which was perceived by his father as a “feminized action,” he suffered verbal abuse (i.e., called a “sissy”) and mild
violence from his father. Through his example, Blake reveals how his father’s words influenced his beliefs about
masculinity and his gay identify, which stifled his sexual identity development.
Terrance: talked about a Black gay male he saw on campus as a " a girl pretty much. That's what [we] use
for a girl. And when I see that I'm...I kinda stop and like, "Am I like that?" Because I really don't want to be."
Terrance's reaction to an effeminate Black gay male is representative of what all the participants affirmed: that
they were more masculine than the typical Black gay male they encountered. Despite being involved in activities like
cheerleading and opera, participants were protective of their masculinity.
Connections to Theory
Gender clearly played a significant role in how Black gay male participants positioned themselves in relation to
other Black males, other gay males, and other Black gay males. The construction and performance of gender was
always linked to some other aspect of identity. For Blake's father, a heterosexual Black male, his son's act of holding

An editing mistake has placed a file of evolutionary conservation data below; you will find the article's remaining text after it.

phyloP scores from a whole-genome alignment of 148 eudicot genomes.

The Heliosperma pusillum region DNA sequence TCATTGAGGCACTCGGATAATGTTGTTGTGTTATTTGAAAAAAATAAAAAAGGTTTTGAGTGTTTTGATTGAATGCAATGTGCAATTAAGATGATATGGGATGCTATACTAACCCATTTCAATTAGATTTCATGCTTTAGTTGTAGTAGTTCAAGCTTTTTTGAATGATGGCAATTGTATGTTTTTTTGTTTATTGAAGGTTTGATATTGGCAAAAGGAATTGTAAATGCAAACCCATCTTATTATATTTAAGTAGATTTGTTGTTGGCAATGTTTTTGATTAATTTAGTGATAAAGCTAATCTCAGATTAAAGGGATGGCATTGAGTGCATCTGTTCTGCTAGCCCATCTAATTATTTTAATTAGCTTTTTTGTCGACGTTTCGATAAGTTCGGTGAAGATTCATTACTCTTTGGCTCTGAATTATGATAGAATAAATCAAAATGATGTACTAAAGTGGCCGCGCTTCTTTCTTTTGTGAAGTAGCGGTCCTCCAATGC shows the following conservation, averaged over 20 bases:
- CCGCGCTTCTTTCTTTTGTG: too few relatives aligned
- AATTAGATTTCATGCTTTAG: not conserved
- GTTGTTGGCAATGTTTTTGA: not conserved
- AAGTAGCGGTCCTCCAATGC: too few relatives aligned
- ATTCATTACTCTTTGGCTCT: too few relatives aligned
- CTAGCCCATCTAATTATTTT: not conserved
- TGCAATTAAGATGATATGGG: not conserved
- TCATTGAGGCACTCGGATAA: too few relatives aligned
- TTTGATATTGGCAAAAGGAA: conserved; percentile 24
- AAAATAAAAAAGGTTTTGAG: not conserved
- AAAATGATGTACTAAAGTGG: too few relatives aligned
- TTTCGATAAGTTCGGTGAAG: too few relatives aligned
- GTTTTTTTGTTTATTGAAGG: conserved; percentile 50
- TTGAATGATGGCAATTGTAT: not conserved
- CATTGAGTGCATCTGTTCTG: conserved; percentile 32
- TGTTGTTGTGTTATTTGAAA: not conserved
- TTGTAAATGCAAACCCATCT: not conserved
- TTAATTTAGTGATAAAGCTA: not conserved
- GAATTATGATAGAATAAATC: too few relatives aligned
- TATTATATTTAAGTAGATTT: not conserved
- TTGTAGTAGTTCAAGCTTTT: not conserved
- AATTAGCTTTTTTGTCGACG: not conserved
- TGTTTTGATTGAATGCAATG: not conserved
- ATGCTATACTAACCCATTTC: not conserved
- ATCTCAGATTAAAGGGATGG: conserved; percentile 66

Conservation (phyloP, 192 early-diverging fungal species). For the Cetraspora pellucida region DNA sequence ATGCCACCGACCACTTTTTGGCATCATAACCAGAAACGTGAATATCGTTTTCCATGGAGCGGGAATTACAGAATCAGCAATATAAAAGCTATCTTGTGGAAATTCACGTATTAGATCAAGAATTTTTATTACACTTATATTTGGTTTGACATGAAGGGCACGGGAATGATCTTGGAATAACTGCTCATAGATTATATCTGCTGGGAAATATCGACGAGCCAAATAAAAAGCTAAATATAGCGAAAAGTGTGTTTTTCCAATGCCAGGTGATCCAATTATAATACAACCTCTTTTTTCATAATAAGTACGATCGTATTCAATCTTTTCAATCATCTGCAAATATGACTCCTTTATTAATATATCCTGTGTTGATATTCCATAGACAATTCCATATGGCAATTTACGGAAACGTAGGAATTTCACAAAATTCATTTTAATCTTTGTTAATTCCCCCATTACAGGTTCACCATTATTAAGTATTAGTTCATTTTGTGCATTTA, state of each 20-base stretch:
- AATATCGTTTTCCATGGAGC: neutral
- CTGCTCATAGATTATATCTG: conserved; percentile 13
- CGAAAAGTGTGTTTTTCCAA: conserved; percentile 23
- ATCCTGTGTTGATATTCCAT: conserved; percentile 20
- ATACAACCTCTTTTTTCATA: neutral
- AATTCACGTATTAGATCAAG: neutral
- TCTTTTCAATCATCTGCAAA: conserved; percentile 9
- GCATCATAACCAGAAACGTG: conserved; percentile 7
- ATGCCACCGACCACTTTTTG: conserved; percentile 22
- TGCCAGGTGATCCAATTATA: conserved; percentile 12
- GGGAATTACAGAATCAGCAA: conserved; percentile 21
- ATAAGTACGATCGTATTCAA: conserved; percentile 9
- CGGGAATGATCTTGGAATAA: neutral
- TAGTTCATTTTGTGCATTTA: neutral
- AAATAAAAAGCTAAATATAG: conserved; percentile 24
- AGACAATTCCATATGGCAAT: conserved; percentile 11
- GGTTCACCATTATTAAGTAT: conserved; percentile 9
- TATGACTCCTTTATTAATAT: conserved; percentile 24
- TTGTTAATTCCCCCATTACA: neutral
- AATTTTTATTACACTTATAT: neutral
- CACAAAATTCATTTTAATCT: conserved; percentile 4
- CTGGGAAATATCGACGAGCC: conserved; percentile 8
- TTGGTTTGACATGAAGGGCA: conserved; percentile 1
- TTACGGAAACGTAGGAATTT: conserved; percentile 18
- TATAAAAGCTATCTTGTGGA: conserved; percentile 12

a purse created dissonance between his expectations of appropriate male behaviors and the way in which his son
was acting. Blake believed that although he was not "out" to his father at the time that his father's reaction was due
to a connection between the performance of gender that his father labeled "abnormal," which in turn became
associated with an "abnormal" sexual orientation (i.e, gay). Despite his involvement in a stereotypically "feminized"
activity (baton twirling), Terrance viewed his gender identity as more masculine when compared to other Black gay
males he saw on campus. Although some may view Terrance's performance of gender as a deviation from the
construction of a "normal" set of behaviors associated as masculine, Terrance viewed himself, particularly in relation
to others, as a masculine gay male.